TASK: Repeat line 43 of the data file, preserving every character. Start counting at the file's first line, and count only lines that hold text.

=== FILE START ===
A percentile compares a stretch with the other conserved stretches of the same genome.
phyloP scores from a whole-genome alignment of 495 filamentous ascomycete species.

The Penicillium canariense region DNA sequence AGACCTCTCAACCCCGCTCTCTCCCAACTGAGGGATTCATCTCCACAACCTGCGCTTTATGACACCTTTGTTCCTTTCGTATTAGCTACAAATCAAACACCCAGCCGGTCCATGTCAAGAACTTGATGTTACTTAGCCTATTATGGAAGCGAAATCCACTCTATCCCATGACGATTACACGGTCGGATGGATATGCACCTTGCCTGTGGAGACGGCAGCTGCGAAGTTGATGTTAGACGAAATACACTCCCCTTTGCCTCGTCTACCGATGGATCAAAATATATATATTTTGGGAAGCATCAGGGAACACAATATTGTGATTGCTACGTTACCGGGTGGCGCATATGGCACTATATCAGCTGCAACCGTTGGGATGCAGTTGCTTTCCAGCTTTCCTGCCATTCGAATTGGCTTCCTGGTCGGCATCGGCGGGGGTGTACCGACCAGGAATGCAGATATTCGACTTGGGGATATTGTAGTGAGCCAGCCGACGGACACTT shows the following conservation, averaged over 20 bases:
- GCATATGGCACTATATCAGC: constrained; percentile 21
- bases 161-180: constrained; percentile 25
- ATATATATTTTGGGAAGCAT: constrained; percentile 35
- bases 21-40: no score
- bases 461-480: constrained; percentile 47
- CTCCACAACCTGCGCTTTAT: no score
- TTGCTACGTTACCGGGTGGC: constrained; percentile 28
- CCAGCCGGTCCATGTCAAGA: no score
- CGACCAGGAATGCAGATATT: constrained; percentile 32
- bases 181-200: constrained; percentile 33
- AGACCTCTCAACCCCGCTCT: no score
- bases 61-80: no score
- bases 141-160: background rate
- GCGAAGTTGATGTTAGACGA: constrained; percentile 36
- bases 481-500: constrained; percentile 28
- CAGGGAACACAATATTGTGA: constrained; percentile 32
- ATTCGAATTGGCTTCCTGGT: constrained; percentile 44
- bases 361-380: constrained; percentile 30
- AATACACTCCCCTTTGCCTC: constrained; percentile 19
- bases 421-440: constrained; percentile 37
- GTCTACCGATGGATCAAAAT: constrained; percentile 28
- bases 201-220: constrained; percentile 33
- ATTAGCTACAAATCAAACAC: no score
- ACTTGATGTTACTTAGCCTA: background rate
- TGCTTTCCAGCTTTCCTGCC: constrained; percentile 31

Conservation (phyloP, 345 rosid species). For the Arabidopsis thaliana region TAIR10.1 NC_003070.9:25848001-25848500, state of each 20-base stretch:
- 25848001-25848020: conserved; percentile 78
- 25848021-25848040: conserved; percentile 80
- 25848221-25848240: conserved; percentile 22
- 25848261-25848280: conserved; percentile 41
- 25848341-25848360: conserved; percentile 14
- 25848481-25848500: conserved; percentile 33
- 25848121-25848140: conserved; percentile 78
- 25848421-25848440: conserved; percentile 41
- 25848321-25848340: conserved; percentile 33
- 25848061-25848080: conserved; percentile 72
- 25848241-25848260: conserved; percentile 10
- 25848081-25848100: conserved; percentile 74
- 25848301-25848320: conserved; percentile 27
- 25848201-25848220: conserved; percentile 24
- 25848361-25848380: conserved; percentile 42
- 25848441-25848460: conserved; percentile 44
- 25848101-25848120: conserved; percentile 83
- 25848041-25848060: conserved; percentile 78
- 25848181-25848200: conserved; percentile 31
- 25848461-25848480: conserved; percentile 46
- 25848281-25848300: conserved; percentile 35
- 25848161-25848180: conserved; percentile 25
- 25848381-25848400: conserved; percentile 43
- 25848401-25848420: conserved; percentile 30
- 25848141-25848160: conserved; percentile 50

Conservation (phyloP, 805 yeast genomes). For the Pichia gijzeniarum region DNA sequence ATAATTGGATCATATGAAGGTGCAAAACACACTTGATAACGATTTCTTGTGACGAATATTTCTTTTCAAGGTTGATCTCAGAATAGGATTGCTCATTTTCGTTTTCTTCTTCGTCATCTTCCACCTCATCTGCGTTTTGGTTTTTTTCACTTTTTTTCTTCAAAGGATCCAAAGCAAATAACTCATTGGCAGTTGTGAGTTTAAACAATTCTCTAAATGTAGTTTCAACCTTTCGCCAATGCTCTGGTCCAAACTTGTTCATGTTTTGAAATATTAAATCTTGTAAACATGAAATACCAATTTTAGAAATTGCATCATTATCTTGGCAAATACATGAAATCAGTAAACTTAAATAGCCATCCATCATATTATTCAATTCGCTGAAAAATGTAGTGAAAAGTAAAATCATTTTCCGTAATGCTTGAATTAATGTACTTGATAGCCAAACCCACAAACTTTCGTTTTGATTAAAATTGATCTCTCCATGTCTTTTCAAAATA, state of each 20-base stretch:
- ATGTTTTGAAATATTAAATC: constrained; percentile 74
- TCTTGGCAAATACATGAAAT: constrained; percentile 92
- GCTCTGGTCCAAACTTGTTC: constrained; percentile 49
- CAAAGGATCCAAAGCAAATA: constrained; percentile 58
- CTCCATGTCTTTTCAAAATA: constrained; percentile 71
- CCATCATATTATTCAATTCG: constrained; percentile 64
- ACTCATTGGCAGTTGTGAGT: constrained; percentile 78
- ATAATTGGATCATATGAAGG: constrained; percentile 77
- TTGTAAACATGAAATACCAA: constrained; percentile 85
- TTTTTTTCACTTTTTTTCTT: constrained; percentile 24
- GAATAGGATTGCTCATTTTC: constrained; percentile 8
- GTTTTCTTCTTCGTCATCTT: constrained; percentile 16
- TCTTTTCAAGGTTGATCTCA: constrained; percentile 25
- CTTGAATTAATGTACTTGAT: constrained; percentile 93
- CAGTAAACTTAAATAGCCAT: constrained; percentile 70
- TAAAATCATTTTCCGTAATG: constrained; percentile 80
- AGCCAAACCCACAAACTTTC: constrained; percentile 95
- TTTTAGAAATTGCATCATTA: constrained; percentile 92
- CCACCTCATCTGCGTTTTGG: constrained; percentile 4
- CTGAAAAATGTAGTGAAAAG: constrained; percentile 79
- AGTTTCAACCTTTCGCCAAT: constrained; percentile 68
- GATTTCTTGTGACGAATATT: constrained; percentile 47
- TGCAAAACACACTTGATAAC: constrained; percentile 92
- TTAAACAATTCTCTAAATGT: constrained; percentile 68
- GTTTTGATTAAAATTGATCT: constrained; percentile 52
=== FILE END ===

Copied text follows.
- 25848201-25848220: conserved; percentile 24